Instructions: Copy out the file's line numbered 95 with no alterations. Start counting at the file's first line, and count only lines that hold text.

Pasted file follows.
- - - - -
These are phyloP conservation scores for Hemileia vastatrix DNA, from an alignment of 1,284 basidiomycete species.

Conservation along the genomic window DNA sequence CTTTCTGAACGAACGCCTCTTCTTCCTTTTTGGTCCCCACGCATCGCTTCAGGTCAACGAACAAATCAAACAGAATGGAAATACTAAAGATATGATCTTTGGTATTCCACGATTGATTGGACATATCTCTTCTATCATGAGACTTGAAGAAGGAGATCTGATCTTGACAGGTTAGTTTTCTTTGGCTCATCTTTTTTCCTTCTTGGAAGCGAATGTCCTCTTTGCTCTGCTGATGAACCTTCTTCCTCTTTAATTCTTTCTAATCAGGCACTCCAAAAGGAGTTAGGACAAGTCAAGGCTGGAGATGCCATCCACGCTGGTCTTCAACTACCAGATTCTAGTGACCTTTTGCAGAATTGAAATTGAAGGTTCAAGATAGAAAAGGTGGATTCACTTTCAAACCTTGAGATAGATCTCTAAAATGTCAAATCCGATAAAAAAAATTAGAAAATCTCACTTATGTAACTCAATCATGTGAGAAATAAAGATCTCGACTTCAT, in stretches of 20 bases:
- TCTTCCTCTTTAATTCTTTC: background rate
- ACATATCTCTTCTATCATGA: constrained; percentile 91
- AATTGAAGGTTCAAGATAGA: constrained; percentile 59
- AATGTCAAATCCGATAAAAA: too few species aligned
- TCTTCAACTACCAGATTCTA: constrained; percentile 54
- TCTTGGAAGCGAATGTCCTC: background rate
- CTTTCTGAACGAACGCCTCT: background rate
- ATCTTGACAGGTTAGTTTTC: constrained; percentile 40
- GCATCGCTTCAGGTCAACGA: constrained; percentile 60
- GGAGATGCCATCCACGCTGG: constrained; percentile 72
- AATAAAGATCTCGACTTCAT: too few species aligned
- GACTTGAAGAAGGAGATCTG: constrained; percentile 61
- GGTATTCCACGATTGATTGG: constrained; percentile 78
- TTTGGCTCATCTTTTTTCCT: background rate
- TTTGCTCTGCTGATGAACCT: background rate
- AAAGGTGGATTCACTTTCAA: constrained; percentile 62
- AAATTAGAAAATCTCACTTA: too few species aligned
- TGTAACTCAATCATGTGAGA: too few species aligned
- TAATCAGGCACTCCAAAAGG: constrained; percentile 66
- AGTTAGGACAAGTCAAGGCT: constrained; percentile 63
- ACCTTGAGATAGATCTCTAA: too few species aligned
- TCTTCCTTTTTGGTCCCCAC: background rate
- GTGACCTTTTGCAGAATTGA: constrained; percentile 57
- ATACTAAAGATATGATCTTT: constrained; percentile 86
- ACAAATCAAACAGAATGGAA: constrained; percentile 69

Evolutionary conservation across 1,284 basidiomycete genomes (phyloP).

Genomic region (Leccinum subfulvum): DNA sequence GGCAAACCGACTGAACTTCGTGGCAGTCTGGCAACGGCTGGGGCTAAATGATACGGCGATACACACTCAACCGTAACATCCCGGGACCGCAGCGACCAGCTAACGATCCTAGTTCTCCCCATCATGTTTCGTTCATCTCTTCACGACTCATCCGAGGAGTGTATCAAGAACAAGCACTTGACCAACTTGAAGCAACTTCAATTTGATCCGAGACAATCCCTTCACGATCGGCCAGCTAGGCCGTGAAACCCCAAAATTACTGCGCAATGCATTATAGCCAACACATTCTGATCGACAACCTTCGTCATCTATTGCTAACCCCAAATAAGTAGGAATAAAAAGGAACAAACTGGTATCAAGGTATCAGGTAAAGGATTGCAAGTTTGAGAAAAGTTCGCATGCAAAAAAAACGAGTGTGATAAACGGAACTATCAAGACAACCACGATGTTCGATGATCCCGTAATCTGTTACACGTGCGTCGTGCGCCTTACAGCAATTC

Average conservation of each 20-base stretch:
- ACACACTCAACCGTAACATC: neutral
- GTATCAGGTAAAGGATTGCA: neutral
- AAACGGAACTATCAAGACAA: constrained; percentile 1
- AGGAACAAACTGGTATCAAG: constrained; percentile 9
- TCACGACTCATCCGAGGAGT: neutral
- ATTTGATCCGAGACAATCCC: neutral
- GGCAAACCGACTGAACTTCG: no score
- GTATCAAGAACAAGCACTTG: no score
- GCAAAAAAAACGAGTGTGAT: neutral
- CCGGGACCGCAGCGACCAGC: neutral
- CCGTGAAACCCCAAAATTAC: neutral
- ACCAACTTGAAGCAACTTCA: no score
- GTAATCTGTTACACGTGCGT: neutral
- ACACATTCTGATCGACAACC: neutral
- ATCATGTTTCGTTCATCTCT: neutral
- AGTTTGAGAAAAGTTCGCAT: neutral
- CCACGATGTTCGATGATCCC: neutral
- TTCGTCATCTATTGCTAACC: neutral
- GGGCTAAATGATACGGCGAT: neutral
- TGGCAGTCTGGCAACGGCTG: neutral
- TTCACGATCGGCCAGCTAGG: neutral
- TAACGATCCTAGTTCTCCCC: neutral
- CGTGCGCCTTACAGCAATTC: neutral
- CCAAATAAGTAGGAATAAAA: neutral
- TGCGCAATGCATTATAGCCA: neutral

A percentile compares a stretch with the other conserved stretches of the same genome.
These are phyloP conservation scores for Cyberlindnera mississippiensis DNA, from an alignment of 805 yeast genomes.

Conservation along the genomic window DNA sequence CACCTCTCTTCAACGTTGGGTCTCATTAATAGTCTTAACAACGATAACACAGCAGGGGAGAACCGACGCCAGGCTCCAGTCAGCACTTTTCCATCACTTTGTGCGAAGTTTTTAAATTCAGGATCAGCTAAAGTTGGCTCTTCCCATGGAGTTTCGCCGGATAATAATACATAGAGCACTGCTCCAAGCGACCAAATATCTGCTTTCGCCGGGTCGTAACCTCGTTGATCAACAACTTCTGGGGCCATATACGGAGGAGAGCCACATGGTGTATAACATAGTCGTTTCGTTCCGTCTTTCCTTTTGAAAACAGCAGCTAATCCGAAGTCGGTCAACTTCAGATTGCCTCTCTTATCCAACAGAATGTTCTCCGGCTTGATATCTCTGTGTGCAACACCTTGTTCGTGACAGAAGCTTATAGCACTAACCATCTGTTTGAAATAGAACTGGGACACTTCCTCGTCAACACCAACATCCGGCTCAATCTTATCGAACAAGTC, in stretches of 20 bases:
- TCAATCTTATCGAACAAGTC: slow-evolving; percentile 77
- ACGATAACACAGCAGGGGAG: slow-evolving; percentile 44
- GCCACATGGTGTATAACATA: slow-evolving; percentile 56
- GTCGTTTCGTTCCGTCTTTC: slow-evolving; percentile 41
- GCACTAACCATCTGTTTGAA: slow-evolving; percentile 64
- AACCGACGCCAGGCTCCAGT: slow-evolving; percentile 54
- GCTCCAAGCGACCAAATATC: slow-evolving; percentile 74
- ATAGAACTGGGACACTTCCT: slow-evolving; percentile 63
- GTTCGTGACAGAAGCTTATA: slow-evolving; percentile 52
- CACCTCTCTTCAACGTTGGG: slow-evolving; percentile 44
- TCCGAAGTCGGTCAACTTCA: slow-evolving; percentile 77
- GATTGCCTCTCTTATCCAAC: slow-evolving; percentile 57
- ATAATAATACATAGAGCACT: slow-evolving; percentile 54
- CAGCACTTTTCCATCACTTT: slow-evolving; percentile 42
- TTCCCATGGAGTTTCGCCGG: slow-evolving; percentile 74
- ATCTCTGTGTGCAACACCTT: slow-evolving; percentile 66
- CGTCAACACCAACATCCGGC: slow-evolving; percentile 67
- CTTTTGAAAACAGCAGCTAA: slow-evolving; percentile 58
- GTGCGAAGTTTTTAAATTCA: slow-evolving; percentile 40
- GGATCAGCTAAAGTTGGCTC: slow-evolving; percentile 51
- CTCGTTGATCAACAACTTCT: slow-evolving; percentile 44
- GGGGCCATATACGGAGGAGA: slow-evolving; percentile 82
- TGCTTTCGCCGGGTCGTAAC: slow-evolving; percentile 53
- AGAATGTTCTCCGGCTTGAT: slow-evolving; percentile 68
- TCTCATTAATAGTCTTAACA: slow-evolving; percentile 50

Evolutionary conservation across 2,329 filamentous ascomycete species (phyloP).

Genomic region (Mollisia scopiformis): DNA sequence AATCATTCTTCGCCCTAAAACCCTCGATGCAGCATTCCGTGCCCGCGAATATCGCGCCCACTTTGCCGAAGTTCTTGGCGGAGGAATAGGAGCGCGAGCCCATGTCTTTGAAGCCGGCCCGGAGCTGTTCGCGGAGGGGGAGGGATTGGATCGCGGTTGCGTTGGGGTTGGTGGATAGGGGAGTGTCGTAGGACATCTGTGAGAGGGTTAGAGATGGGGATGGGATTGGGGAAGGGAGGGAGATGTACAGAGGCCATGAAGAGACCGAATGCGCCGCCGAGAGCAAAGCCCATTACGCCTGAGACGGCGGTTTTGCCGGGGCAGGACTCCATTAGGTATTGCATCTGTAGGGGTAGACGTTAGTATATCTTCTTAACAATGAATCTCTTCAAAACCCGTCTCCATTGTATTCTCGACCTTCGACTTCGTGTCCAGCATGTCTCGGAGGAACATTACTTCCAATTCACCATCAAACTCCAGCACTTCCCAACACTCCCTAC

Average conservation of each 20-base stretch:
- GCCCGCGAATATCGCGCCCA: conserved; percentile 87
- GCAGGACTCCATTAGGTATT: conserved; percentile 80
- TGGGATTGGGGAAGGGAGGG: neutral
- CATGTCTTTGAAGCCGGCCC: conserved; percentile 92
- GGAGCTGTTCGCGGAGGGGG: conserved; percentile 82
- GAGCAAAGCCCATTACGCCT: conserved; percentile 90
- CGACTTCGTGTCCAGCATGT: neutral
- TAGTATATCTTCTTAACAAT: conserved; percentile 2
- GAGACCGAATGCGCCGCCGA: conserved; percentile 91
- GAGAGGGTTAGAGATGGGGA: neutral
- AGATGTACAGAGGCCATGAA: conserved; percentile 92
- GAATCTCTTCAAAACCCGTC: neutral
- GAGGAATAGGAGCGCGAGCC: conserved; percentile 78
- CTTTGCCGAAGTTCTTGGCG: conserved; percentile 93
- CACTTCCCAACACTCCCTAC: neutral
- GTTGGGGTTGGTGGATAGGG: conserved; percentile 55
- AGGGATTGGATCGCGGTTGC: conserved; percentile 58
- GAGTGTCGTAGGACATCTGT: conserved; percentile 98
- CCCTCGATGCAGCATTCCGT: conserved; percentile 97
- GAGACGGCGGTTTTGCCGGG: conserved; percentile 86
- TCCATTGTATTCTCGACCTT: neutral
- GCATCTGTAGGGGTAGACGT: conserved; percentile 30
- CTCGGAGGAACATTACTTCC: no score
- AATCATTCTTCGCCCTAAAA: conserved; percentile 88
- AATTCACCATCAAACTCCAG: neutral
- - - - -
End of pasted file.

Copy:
- GAGACCGAATGCGCCGCCGA: conserved; percentile 91